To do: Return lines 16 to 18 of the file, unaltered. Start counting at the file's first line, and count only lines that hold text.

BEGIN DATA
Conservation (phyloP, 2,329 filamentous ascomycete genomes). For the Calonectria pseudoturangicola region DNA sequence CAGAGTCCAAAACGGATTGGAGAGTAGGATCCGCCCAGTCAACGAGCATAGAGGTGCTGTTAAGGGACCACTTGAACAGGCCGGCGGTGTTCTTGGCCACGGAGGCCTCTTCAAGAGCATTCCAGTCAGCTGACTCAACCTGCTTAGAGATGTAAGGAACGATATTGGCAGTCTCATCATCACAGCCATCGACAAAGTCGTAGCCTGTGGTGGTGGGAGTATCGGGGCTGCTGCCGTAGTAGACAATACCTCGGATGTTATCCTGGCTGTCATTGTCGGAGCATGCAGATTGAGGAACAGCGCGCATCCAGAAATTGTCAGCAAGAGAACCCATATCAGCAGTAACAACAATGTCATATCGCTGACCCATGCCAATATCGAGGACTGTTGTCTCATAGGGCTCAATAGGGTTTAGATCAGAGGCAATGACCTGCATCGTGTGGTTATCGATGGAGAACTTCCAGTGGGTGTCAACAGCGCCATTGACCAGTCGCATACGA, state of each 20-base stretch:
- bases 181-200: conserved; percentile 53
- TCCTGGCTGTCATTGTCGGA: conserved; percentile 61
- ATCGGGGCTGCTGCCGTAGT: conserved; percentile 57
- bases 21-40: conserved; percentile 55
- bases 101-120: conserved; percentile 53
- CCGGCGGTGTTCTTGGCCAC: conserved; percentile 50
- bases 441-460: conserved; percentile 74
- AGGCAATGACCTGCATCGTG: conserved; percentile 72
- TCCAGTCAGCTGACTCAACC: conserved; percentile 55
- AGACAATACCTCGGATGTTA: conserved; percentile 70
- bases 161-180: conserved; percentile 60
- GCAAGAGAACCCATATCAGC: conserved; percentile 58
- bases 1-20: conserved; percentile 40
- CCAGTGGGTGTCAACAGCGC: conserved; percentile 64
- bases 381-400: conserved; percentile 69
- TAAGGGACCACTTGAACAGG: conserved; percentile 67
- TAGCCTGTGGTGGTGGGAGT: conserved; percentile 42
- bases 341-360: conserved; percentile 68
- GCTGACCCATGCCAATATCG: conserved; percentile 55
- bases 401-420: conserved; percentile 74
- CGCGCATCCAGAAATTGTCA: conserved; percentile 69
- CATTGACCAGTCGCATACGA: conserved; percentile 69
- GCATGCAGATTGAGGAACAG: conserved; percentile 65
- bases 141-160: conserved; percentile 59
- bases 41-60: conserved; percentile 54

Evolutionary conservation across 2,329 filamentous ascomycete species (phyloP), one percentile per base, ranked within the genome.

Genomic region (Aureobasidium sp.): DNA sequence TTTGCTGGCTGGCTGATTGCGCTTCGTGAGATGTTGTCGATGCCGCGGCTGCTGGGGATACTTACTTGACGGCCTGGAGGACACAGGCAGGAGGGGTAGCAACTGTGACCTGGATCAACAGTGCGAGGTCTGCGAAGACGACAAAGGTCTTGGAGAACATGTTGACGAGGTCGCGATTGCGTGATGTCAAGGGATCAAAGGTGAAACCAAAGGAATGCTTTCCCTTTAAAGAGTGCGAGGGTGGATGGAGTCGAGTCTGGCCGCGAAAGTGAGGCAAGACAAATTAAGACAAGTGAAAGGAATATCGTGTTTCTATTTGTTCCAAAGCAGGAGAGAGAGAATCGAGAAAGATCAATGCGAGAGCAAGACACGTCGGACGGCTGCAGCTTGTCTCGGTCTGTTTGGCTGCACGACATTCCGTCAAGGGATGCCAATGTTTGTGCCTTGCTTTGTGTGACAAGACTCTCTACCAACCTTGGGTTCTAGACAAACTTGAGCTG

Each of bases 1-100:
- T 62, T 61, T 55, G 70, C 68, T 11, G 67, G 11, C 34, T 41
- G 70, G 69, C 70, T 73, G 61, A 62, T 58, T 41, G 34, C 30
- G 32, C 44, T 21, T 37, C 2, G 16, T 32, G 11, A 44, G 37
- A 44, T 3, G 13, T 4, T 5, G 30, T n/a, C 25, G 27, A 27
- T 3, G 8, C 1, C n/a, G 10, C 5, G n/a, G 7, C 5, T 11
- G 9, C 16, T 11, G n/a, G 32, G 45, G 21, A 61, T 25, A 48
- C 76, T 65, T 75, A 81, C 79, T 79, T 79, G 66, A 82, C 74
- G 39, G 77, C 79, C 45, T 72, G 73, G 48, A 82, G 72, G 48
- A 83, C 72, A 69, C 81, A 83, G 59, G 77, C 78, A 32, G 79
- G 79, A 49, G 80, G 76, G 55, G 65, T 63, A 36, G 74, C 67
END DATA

- bases 381-400: conserved; percentile 69
- TAAGGGACCACTTGAACAGG: conserved; percentile 67
- TAGCCTGTGGTGGTGGGAGT: conserved; percentile 42